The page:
If non ferrous materials can be slight conductors (and I'm not arguing with that) then why would you think that wood is less conductive than air?
 
  • #12
phinds said:
If non ferrous materials can be slight conductors (and I'm not arguing with that) then why would you think that wood is less conductive than air?
Ok so how will we decide between air cored and wood.Wood is a type of air cored.We cannot say anything,right?
 
  • #13
Physics lover said:
Ok so how will we decide between air cored and wood.Wood is a type of air cored.We cannot say anything,right?
Again, I ask, do you think wood is less conductive than air? Look at it the other way 'round. Is air less conductive than wood?
 
  • #14
phinds said:
Again, I ask, do you think wood is less conductive than air? Look at it the other way 'round. Is air less conductive than wood?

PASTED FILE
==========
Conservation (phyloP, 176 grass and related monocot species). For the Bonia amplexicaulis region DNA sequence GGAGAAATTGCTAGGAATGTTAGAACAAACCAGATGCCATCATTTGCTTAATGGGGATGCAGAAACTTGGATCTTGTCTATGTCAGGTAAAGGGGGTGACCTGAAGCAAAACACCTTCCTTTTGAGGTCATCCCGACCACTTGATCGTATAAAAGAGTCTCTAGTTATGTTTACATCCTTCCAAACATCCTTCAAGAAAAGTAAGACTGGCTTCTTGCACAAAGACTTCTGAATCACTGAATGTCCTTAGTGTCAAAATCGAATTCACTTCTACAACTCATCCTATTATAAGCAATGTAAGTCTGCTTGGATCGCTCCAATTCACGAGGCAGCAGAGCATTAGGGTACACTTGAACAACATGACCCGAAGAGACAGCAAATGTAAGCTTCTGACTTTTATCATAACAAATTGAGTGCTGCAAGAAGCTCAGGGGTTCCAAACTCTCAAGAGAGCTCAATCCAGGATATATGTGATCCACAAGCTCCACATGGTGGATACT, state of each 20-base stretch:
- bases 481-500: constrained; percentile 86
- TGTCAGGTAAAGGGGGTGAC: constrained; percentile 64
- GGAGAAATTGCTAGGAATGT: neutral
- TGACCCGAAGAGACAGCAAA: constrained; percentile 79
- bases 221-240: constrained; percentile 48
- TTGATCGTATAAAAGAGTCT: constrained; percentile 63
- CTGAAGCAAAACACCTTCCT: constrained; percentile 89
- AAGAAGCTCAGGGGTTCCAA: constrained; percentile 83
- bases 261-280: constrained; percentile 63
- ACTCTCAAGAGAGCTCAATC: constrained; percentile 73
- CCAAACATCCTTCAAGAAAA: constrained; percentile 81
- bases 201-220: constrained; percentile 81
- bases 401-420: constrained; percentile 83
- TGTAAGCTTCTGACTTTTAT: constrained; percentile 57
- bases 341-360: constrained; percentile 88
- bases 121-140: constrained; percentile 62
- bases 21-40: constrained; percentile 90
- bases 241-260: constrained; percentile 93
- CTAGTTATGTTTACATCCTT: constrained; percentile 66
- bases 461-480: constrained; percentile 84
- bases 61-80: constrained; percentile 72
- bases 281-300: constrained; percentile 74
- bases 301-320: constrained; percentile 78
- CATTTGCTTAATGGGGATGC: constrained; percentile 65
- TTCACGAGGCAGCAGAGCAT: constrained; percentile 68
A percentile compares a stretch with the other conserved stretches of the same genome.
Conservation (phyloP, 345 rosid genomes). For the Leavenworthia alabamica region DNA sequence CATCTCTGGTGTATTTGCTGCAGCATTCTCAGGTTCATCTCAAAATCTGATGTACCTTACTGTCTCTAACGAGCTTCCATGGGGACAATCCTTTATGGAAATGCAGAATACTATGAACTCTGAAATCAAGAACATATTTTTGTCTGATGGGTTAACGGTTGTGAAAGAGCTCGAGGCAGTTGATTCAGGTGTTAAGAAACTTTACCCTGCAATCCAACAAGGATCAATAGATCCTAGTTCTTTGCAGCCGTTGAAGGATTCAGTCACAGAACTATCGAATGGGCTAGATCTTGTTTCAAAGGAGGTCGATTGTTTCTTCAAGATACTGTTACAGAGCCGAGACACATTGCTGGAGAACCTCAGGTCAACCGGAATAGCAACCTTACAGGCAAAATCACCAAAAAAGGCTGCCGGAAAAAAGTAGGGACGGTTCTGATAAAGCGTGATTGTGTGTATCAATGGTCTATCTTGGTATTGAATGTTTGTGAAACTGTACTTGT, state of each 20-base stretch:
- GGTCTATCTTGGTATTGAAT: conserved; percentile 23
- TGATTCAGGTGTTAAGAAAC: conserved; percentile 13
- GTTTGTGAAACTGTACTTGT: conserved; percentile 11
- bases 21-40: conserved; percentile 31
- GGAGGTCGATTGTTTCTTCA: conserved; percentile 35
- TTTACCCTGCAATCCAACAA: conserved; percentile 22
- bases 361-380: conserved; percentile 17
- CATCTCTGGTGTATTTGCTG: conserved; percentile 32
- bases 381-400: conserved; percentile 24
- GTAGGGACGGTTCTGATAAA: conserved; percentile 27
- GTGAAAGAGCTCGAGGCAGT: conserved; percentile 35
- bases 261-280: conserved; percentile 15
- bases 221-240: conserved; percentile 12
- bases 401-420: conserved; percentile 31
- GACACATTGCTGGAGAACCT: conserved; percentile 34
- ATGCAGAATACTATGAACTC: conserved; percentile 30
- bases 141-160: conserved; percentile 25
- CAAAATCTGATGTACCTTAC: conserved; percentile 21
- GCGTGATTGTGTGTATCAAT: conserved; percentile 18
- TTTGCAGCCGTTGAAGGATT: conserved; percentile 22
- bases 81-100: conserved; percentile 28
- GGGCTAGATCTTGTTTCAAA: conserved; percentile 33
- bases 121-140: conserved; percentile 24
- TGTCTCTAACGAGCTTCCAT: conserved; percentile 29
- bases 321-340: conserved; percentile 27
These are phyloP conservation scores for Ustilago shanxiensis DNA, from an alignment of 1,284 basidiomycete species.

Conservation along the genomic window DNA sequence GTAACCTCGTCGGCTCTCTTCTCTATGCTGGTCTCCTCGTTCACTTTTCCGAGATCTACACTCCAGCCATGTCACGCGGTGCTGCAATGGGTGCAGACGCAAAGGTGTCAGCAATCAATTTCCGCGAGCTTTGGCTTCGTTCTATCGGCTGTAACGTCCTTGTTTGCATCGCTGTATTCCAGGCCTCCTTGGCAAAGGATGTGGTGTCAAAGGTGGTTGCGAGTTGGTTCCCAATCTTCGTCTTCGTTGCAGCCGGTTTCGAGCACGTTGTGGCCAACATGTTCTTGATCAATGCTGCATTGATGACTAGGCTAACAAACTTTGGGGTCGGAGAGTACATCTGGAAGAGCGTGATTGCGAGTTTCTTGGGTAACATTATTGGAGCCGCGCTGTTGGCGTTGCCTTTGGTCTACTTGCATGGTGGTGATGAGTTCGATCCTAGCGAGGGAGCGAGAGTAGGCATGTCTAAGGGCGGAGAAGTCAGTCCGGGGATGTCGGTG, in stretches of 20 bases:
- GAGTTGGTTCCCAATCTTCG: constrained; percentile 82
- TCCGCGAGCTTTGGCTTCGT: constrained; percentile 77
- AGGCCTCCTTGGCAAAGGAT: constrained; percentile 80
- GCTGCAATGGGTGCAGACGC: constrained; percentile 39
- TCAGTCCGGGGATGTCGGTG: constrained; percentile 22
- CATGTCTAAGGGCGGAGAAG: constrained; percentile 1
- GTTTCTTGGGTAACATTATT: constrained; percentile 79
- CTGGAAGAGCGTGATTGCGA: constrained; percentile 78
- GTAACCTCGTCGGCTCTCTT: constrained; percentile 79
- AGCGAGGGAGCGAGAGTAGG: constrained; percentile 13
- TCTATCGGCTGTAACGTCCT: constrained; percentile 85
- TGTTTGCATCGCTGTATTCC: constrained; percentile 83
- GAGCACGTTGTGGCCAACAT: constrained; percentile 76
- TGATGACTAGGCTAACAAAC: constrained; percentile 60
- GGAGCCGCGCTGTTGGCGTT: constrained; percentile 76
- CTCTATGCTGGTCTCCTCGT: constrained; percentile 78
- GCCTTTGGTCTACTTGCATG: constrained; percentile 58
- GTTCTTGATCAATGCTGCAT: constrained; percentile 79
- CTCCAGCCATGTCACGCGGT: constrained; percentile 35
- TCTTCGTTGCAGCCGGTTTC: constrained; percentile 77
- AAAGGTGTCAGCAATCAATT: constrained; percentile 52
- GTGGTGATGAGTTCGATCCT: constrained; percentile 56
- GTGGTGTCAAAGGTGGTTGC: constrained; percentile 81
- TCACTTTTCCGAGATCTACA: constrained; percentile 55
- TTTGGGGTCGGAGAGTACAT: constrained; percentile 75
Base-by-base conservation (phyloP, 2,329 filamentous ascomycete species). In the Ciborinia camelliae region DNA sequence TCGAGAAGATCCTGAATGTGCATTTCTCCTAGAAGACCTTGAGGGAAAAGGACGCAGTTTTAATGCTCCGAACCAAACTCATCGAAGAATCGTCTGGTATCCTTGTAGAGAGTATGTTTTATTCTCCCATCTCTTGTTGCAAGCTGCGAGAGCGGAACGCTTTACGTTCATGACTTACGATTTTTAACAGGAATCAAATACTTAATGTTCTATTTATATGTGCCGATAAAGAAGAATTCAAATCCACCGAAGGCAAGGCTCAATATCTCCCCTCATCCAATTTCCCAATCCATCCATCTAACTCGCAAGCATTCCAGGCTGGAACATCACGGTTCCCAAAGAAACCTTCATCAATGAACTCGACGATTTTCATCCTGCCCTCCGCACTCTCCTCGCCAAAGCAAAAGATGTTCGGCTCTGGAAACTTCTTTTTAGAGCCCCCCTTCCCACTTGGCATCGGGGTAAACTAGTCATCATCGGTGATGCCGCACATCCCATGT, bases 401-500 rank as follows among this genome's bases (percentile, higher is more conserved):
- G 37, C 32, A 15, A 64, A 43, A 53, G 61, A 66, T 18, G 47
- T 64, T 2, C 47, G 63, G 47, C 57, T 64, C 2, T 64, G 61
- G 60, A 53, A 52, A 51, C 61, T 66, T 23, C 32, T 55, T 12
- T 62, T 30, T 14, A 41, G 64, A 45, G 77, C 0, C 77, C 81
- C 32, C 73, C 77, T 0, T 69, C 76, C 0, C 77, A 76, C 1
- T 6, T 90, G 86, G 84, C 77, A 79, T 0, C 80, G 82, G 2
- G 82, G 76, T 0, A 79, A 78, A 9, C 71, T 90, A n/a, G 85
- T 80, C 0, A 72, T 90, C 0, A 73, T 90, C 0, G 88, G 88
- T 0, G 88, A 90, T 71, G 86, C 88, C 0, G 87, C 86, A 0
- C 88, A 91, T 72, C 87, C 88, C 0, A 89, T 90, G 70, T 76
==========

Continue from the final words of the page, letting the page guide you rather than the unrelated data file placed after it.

Absolutely not.
 
  • #15
Physics lover said:
Absolutely not.
They both are insulators
 
  • #16
Physics lover said:
Absolutely not.
Absolutely not WHICH? My point is, what causes the least eddy current, something with more conductance or something with less conductance?
 
  • #17
phinds said:
Absolutely not WHICH? My point is, what causes the least eddy current, something with more conductance or something with less conductance?
Eddy current losses are due to more conductance.
 
  • #18
Physics lover said:
They both are insulators
"insulators" are not non-conducting, they are just really bad conductors. Some insulators insulate better than others.
 
  • #19
This is like pulling teeth. So, you think that exactly the same eddy currents will result whether you use wood or air?
 
  • #20
Physics lover said: